But why is there something rather than nothing? The whole of parts is something. The reason it exists is that every one of its parts has been caused to exist by earlier parts and the whole’s existence is logically required by the existence of the parts. The reason there is not nothing is that a universe caused itself to begin to exist and the basic laws governing this universe instantiated themselves.
By thy is there such a thing as a universe that causes itself to begin to exist? The reason is that this universe’s existence is logically required by the existence of its parts and its parts exist because each of them is caused to exist by an earlier part.
Quentin Smith, ‘Kalam Cosmological Arguments for Atheism’, in Michael Martin (ed.), The Cambridge Companion to Atheism, Cambridge, 2006, pp. 192-193
[M]y entire life is less valuable than the entire state of my being dead (which may be identified with the continued existence of the matter and energy that composed my body at the time of my death, even if this matter and energy no longer constitutes a corpse and breaks down into separated and distant atoms). My life can add up only to a finite number of units of value. But my state of being dead lasts for an infinite amount of future time. Even if my state of being dead at each time has the minimal value, say one (the value of the members of the set of particles that composed my body at the time of my death), my state of being dead will have aleph-zero units of value. My state of being dead is infinitely more valuable than my state of being alive. The same is true for any human and any living being.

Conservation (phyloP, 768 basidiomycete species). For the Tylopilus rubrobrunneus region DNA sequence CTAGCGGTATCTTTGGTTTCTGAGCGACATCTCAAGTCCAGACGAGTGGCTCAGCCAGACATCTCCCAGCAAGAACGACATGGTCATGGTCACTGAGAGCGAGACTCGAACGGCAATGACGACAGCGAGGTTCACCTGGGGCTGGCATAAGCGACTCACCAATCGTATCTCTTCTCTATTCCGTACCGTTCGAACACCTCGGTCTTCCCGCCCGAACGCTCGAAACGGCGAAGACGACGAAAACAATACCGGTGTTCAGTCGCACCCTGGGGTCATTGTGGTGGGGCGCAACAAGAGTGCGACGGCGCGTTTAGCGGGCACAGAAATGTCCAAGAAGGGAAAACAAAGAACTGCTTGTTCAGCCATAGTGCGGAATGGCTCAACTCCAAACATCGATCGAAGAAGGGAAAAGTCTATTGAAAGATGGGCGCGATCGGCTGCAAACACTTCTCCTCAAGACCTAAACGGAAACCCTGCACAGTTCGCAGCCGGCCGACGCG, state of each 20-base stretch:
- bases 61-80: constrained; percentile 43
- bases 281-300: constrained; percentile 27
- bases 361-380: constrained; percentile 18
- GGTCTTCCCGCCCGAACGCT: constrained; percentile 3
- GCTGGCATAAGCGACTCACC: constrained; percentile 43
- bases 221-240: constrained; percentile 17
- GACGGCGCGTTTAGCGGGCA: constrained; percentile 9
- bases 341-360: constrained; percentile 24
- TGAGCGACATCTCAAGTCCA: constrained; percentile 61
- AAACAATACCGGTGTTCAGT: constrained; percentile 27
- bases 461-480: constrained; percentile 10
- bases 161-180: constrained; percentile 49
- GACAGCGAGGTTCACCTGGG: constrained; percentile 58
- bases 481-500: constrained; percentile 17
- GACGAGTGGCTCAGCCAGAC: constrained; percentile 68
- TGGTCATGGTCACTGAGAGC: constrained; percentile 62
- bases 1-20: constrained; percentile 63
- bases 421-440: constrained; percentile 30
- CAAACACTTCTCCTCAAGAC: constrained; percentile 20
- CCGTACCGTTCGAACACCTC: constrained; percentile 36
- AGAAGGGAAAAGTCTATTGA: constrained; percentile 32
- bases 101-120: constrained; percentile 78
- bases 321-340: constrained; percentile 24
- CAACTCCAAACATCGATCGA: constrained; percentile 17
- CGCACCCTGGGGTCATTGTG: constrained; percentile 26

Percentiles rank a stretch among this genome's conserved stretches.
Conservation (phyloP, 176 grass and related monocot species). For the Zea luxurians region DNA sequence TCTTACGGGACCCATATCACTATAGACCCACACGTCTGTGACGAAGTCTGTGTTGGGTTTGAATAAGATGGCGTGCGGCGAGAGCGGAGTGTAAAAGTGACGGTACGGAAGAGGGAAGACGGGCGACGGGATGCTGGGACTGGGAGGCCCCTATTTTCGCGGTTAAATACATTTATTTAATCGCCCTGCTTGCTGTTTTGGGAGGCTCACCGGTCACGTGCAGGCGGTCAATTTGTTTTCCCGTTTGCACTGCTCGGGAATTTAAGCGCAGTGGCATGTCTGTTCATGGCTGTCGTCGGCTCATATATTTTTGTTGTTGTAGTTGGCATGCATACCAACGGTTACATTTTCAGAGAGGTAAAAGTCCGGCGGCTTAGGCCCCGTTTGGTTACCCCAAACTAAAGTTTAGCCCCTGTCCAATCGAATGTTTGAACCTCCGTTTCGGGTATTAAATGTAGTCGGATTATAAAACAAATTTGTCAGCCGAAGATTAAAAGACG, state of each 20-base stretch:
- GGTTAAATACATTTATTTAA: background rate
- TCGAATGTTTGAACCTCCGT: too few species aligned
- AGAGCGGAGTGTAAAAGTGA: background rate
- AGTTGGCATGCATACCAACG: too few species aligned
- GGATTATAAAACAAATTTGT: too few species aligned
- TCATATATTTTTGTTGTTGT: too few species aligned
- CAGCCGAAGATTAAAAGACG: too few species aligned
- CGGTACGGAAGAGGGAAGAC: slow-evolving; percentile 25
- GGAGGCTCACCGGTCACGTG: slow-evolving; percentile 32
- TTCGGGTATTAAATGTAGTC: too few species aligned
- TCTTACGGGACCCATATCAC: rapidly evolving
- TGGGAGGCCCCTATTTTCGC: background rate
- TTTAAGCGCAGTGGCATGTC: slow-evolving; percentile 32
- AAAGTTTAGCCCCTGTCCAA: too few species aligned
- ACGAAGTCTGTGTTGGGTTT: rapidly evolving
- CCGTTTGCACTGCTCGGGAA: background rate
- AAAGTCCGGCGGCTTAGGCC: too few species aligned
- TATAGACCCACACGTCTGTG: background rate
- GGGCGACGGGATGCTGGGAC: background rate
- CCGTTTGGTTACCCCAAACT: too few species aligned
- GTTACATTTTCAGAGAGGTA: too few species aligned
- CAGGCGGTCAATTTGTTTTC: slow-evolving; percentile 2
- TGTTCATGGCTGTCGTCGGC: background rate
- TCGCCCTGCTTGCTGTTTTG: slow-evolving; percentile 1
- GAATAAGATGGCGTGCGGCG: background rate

Quentin Smith, ‘Moral Realism and Infinite Spacetime Imply Moral Nihilism’, in Heather Dyke (ed.), Time and Ethics: Essays at the Intersection, Dordrecht, 2003, p. 47
[W]e cannot concentrate only on benefactors to humans. Perhaps Peter Singer, the most influential person in promoting the welfare and rights of animals, will ultimately have contributed more to the development of the universe than benefactors merely of humans. Perhaps Singer’s book Animal Liberation will (over the centuries) have increased the happiness, health, and lives of animals to such an extent that it adds up to a greater amount of goodness than the human development that will be the total consequence of (say) Gandhi’s actions.
Quentin Smith, Ethical and Religious Thought in Analytic Philosophy of Language, New Haven, 1997, p. 217